The clinical impact of metabolic bone disease in coeliac disease
- aDepartment of Gastroenterology, Royal United Hospital, Bath, Avon BA1 3NG, UK, bRoyal National Hospital for Rheumatic Diseases, Bath
- Dr Robertson
- Received 28 January 2000
- Accepted 11 July 2000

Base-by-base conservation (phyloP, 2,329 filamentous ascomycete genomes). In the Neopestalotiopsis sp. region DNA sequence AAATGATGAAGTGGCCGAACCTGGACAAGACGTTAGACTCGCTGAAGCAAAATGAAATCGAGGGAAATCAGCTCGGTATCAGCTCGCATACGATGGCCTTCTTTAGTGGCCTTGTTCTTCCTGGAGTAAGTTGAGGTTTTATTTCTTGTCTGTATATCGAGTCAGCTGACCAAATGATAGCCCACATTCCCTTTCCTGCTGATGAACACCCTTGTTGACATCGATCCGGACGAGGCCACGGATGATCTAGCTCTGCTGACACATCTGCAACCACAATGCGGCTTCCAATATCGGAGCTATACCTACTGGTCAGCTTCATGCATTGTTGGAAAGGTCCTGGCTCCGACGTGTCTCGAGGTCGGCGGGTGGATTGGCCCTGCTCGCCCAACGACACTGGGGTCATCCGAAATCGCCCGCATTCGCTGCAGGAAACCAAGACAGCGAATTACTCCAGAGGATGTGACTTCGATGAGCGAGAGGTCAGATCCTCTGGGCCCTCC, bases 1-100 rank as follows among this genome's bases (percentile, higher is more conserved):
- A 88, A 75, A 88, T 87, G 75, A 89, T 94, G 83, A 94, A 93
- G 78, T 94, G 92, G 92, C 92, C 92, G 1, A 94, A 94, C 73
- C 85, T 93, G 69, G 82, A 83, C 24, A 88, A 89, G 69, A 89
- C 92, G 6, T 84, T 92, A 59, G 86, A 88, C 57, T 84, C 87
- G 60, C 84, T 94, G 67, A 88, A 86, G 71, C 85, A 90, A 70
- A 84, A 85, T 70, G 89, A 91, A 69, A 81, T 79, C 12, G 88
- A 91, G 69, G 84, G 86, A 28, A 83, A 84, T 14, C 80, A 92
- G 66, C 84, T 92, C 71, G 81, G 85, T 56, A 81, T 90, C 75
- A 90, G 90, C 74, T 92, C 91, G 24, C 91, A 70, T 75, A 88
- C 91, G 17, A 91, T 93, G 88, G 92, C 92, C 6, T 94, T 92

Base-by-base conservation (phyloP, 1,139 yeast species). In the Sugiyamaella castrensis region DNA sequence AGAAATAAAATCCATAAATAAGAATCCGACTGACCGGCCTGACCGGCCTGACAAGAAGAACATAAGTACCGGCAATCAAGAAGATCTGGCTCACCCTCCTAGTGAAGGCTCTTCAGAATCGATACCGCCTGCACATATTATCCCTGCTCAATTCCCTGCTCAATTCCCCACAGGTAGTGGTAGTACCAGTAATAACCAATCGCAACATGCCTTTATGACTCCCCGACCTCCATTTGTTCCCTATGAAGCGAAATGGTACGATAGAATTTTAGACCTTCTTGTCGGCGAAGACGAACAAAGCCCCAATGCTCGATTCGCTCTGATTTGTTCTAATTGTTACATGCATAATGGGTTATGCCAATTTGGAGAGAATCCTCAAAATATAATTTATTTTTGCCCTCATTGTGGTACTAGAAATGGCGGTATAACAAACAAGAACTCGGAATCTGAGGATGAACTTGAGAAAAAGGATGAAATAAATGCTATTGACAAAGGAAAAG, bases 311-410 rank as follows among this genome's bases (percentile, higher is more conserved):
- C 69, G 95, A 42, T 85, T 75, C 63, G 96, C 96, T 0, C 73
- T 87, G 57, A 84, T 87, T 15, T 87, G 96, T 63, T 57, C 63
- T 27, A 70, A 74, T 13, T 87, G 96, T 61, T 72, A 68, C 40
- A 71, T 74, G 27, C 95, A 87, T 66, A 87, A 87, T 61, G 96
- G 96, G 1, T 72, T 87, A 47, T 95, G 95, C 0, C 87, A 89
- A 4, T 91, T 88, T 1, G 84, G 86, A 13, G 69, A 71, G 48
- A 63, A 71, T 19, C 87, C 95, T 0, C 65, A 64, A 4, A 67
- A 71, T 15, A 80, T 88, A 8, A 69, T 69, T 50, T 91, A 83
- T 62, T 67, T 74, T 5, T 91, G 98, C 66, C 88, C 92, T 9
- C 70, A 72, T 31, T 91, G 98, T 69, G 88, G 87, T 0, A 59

Bone mineral density was measured by dual energyx ray absorptiometry (DEXA) at the lumbar spine and femoral neck in 15 adults who had metabolic bone disease in association with coeliac disease (mean age at diagnosis 53.5 years, range 37 to 66). Results were expressed as a T score (the number of standard deviations by which patient's bone density differed from the sex matched young adult mean). Three patients had no skeletal symptoms and normal routine calcium biochemistry but severely reduced axial bone mineral density on DEXA. Eleven patients had symptomatic skeletal fractures, including fractures of proximal femur (3), vertebrae (4), and radius (6). Three patients had osteomalacia confirmed on bone biopsy, two of whom had characteristic biochemistry. Secondary and tertiary hyperparathyroidism were seen. Seventy five further patients (60 female) with coeliac disease (mean age 52.0 years, median duration of gluten-free diet 3.4 years) and 75 paired healthy age and sex matched controls were questioned on past fracture history. Patients with coeliac disease underwent detailed studies of calcium biochemistry, dietary intake, and bone mineral density. Sixteen had a past history of fractures (χ2 = 10.7, p = 0.0004,v controls), which were of typical osteoporotic type. Ten patients had fracture before diagnosis of coeliac disease and six after diagnosis. Patients who had a fracture were older (56.3 v 50.3 years, p < 0.02, Wilcoxon rank sum test) than those with no fracture. There was no significant difference in bone mineral density (z score −0.31v −0.77), serum calcium (2.30v 2.26 mmol/l), 25-hydroxyvitamin D (19.7v 23.7 nmol/l), parathyroid hormone (2.6v 3.1 pmol/l), or dietary calcium intake (1021.0 v 1033.0 mg/day) in patients with fracture compared with those without fracture. Metabolic bone disease is common in coeliac disease and is associated with premature osteoporotic fractures.